Wastewater treatment facilities, such as this one in Opatija, were built to combat pollution in Croatia’s coastal areas.


The government of Croatia requested the World Bank to help improve the sustainability of wastewater collection, as well as to advance treatment and disposal services for cities along the country’s coastline. To fulfill this request, the Coastal Cities Pollution Control Project 2 (CCPCP) was developed in 2004 to improve the provision of efficient and sustainable wastewater services in participating coastal municipalities. In addition, the project was designed to introduce innovative wastewater treatment solutions to support relevant coastal communities.

The project supported development of new wastewater treatment and collection systems, as well as capacity building for the Ministry of Environmental Protection, the National Water Agency Hrvatske vode (HV) and participating municipal water utilities in project preparation, management, and efficient operations of newly acquired collection and treatment systems.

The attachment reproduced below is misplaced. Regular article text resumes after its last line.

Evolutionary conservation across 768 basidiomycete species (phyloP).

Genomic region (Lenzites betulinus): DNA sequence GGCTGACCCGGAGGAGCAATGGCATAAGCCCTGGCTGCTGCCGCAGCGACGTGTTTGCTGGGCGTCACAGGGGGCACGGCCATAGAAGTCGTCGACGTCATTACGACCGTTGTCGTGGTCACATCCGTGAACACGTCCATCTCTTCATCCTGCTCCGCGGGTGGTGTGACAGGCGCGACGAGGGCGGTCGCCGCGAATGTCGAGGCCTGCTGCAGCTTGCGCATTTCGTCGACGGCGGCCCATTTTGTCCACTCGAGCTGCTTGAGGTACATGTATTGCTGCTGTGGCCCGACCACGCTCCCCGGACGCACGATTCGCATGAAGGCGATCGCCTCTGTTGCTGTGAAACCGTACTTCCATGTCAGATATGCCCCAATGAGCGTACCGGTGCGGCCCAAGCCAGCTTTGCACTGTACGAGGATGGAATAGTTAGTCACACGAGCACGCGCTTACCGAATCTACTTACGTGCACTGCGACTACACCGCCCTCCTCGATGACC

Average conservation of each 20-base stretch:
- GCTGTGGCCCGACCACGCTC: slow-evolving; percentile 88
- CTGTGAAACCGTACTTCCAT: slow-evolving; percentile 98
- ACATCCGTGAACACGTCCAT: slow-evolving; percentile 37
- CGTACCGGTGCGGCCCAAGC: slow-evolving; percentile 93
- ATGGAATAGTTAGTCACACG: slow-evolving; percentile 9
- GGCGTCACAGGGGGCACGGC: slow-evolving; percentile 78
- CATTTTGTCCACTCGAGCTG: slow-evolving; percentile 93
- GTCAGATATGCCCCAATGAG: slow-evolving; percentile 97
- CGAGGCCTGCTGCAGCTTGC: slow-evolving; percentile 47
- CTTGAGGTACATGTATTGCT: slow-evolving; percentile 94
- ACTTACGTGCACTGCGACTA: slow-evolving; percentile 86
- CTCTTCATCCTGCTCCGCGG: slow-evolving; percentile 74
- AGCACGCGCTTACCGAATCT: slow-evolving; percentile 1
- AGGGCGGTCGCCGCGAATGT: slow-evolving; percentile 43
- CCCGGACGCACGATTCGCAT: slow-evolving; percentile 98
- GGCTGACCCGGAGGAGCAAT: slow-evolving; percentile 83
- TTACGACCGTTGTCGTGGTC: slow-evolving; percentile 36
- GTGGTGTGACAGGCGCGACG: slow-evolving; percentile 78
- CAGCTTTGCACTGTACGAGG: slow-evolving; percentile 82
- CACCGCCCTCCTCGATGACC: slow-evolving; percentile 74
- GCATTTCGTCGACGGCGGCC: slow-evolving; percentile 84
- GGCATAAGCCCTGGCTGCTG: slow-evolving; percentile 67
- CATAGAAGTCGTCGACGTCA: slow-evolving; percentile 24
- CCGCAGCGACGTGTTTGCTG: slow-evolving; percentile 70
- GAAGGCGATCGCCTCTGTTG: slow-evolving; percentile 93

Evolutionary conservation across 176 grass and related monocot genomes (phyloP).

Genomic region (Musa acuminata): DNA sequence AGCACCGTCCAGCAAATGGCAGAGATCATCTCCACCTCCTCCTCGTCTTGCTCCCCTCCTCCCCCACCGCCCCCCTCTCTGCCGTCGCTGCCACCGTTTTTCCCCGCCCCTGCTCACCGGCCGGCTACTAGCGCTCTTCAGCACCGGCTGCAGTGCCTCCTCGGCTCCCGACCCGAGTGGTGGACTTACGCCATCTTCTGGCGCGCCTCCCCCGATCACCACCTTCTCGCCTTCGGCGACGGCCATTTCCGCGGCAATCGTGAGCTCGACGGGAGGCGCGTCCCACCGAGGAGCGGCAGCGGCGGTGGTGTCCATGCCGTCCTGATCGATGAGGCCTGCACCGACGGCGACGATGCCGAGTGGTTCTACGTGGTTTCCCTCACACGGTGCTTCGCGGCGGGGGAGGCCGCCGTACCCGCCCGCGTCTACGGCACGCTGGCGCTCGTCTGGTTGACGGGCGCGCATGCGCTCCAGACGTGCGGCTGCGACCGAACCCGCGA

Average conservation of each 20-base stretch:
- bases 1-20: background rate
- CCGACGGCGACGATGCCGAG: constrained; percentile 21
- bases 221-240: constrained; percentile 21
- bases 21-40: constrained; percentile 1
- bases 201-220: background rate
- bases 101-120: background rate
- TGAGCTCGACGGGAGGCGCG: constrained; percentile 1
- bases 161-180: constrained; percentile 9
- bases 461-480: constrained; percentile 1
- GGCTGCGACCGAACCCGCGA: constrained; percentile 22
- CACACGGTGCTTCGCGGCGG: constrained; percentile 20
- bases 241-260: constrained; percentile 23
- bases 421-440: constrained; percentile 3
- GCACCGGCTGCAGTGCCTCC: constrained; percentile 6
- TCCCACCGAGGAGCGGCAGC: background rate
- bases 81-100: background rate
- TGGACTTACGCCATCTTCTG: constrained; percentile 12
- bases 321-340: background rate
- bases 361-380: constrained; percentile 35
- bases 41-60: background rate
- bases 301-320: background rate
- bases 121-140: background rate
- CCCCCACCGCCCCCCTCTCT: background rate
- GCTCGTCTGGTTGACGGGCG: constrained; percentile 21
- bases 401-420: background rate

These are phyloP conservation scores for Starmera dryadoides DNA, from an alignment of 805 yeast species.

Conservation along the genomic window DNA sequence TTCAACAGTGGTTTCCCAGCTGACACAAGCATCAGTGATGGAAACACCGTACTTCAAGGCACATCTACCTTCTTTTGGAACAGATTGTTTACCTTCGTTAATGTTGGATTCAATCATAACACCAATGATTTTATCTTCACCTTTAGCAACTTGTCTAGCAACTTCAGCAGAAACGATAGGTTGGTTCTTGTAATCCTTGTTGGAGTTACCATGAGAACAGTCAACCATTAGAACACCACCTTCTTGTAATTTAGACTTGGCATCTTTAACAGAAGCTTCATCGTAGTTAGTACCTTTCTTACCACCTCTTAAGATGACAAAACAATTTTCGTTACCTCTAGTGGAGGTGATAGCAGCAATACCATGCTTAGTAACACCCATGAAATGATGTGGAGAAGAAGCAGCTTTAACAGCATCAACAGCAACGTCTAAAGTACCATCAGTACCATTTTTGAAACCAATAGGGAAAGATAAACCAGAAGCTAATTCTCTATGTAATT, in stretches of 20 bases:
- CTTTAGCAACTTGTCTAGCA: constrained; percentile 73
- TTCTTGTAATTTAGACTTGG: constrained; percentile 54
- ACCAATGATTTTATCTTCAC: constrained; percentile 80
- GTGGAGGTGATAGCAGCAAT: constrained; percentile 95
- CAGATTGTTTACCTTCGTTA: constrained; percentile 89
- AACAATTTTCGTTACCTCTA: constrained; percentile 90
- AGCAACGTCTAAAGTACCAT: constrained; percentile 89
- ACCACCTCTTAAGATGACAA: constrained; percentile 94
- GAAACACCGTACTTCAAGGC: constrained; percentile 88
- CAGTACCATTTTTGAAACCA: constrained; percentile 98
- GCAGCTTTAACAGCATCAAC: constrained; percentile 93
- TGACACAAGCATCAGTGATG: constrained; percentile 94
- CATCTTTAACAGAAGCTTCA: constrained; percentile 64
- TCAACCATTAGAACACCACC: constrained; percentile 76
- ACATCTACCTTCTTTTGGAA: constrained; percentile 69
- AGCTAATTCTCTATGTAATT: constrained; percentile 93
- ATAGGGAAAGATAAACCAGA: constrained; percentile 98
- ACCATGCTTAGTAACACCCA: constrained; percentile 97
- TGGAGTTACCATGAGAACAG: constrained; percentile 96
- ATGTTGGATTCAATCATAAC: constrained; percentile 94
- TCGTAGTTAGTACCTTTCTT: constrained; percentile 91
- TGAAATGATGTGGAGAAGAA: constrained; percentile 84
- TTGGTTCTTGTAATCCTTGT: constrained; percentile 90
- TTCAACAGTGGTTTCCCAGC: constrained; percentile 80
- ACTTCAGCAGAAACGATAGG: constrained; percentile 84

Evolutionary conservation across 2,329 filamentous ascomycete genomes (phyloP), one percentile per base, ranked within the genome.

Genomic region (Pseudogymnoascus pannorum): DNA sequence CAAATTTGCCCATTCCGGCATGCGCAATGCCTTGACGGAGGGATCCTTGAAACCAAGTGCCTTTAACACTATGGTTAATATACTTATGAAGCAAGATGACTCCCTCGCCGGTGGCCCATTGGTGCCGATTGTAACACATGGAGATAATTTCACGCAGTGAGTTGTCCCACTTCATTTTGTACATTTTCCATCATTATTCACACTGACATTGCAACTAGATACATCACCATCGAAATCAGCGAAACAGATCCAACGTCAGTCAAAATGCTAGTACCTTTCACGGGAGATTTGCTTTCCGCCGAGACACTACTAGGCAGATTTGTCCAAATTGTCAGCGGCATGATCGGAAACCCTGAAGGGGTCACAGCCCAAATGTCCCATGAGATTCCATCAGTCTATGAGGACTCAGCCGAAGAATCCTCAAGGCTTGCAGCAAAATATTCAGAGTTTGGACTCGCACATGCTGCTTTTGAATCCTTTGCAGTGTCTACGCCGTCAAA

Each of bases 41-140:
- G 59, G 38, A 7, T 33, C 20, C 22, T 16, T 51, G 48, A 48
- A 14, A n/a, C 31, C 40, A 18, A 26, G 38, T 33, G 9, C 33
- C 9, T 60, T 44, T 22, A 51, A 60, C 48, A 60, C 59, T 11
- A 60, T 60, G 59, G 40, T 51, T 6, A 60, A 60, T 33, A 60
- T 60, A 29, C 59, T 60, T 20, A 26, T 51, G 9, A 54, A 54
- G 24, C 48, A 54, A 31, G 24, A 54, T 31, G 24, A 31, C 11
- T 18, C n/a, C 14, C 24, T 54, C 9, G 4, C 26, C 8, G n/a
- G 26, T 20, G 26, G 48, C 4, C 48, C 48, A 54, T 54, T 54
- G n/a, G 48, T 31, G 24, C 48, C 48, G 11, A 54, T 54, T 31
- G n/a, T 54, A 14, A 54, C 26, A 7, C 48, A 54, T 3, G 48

Wastewater from the coastline’s tens of thousands of homes and businesses no longer pour directly into the sea.


The project (2009-2015) strengthened water supply and sanitation (WSS) services across 23 municipalities. Over 230,000 people benefitted from improved provision of efficient and sustainable water services thanks to the project.

  • The project contributed to successfully reducing the wastewater pollution load entering Croatia’s coastal waters;
  • 14 new wastewater treatment facilities were constructed and put into operation, alongside improved knowledge of alternative nutrient reduction wastewater treatment technologies;